Advanced Wealth Builders
Interest Only Mortgage

 A mortgage is “interest only” if the scheduled monthly mortgage payment – the payment the borrower is required to make --consists of interest only. The option to pay interest only lasts for a specified period, usually 5 to 10 years. Borrowers have the right to pay more than interest if they want to.

If the borrower exercises the interest-only option every month during the interest-only period, the payment will not include any repayment of principal. The result is that the loan balance will remain unchanged.

For example, if a 30-year loan of $100,000 at 6.25% is interest only, the required payment is $520.83. In contrast, borrowers who have the same mortgage but without an IO option, would have to pay $615.72. This is the "fully amortizing payment" – the payment that would pay off the loan over the term if the rate stayed the same. The difference in payment of $94.88 is “principal”, which go to reduce the balance.

For What Types Of Borrowers Are Interest-Only Mortgages Suitable?
Interest-only mortgages are for borrowers who have a valid use for a lower initial required payment, and are prepared to deal with the consequences.

Pay Principal When Convenient: Borrowers with fluctuating incomes may value the flexibility the IO mortgage gives them. When their finances are tight, they can make the IO payment, and when they are flush they can make a substantial payment to principal.

Ask yourself whether you are disciplined enough to make the payment to principal when you aren’t obliged to.

Buy More House: It is common for families to begin with a "starter house", then move into a more expensive house as their incomes rise. This process of "trading up" carries high transaction and moving costs.

You can avoid these costs by skipping to the second house now. In the short term, this will cause a cash flow strain, but the IO mortgage may make it manageable.

Ask yourself whether you are comfortable with the risk that the expected higher income won’t materialize.

Invest the Cash Flow: For most homeowners, paying down mortgage debt is the most effective way to build wealth. Nonetheless, some may build wealth more rapidly by investing excess cash flow rather than paying down their mortgage. For this to succeed, their return on investment must exceed the mortgage interest rate, since that rate is what they earn when they repay their mortgage.

A valid example is the young borrower with a long time horizon who invests  in a diversified portfolio of common stock. This should generate a yield of 9% or more over a long period. Another are business owners who might earn a high return investing in their own businesses. 

Ask yourself whether you really will invest the excess cash flow, as opposed to spending it; and whether you have a firm basis for believing that your investments will yield a return higher than the mortgage rate. I don't recommend it as a wealth-building strategy for most borrowers.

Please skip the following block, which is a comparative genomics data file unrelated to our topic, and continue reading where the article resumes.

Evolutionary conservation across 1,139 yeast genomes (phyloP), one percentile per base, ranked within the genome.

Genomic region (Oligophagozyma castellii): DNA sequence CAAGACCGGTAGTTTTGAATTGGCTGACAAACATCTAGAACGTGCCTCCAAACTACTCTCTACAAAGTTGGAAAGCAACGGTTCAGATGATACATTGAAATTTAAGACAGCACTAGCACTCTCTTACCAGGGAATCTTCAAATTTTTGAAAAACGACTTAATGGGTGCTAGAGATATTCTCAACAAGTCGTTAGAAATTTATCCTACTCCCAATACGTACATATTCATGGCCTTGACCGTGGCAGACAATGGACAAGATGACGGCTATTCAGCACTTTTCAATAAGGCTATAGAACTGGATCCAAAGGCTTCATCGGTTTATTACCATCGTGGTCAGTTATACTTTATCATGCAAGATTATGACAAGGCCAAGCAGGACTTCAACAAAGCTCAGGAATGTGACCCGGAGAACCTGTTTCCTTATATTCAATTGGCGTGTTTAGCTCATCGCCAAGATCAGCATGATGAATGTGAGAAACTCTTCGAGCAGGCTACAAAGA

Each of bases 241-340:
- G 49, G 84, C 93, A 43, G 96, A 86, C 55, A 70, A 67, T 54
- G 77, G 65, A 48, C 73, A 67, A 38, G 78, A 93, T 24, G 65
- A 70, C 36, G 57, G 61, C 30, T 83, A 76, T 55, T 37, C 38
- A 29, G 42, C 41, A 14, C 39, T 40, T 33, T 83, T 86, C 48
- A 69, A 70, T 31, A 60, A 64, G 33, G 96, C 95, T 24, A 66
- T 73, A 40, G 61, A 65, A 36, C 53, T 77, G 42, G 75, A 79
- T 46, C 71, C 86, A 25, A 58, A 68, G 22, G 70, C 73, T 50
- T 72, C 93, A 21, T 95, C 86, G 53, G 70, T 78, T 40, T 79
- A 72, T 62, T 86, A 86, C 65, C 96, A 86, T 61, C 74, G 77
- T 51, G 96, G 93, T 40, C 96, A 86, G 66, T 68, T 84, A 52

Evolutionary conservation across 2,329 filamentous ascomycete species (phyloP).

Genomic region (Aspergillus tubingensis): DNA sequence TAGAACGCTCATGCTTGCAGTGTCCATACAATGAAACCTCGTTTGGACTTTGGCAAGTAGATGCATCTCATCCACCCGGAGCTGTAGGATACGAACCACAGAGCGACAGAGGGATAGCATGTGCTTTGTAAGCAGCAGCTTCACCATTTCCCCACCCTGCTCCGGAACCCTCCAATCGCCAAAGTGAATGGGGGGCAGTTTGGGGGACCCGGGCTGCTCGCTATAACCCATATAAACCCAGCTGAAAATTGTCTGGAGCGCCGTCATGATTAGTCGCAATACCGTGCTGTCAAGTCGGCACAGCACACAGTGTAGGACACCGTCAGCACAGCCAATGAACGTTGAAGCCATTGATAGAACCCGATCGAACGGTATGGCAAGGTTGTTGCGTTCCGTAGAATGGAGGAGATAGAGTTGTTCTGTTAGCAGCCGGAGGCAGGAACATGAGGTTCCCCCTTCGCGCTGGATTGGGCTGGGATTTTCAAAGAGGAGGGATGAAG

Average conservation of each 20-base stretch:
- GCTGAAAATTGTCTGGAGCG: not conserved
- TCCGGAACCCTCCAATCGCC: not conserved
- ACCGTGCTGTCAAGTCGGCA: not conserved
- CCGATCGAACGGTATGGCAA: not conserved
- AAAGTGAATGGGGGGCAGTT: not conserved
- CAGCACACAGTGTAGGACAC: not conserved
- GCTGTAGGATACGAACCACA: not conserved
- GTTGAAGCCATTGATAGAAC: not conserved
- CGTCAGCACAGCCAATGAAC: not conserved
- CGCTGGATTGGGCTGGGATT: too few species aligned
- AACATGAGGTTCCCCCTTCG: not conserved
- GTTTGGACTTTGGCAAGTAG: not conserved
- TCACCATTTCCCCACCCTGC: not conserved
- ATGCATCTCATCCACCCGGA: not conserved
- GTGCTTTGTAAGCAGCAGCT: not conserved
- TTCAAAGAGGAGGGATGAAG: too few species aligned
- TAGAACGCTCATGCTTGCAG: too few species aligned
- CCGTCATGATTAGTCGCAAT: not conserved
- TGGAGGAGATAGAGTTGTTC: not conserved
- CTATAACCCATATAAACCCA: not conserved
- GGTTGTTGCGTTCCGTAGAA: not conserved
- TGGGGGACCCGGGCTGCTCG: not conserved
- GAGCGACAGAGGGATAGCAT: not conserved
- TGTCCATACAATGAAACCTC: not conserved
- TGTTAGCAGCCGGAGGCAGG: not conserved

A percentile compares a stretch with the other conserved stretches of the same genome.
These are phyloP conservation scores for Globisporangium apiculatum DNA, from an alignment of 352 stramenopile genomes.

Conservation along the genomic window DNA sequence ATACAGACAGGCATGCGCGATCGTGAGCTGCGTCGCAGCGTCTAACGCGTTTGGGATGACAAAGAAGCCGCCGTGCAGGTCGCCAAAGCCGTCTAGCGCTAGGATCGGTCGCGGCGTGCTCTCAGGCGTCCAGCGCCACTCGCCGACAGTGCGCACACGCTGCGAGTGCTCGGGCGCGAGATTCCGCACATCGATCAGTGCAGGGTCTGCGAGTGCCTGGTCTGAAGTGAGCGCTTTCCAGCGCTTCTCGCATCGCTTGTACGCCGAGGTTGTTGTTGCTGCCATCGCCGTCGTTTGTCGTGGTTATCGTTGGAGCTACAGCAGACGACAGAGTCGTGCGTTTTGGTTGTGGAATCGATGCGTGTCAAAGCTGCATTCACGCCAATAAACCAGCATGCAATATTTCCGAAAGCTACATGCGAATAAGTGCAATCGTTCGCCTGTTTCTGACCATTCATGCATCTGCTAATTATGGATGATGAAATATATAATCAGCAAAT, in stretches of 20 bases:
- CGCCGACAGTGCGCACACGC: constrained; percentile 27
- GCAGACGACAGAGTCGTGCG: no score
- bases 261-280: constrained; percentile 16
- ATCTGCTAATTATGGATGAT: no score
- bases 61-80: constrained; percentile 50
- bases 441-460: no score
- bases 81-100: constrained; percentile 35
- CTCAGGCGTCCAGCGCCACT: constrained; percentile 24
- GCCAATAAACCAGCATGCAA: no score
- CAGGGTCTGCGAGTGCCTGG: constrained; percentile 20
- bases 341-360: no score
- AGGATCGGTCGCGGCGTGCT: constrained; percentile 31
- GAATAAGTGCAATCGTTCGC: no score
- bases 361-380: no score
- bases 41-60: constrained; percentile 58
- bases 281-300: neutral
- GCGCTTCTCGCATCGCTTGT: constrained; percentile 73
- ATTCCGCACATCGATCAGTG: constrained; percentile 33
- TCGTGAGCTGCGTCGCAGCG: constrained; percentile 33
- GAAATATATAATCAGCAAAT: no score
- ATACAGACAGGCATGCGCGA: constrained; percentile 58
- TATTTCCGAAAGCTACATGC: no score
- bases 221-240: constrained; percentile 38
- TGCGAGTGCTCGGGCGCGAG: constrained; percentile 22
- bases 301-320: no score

Quick Capital Gain: An interest-only (IO) is the instrument of choice in a quick turnover situation if you are trying to maximize the amount of house you can buy, and are limited by your income. The IO option lowers the required initial payment, which allows you to qualify for a larger loan amount.

This is why buyers in markets undergoing strong price appreciation, who are looking for quick capital gains, gravitate to IOs – or to their big brother, the flexible payment (option ARM), which has even lower payments in the first year than an IO. The more expensive the house they can buy, the larger the expected capital gain. However, if you don’t need an IO to qualify for the house you want to buy, it is not the best choice in a quick turnover situation. Allocate Cash Flow to Second Mortgage: John Doe finances his home purchase with an 80% fixed-rate mortgage (FRM) at 5.5%, and a 20% HELOC at 7.75%. The FRM is IO, and Joe uses all his available cash flow to pay down the balance on the HELOC. This makes sense because of the higher rate on the HELOC, and the possibility of future rate increases.

Payment Responsive to Principal Reduction: On most IO loans, whether fixed or adjustable rate, the monthly mortgage payment will decline in the month following an extra payment. This is the only type of mortgage that has this feature. On a conventional FRM, the payment never changes while on ARMs, the payment doesn't change until the next rate adjustment.

Some borrowers find this feature extremely convenient. For example, a home purchaser who must close before his existing house is sold may want to use the proceeds of the sale, when it occurs, to reduce the payment on the new mortgage. On many but not all IOs, a large extra payment reduces the payment in the following month

On some IOs, however, the payment doesn't change until the anniversary month, and on others it does not change until the end of the IO period. If you are contemplating an interest-only loan and find immediate payment adjustments in response to extra payments a highly desirable feature, ask about it.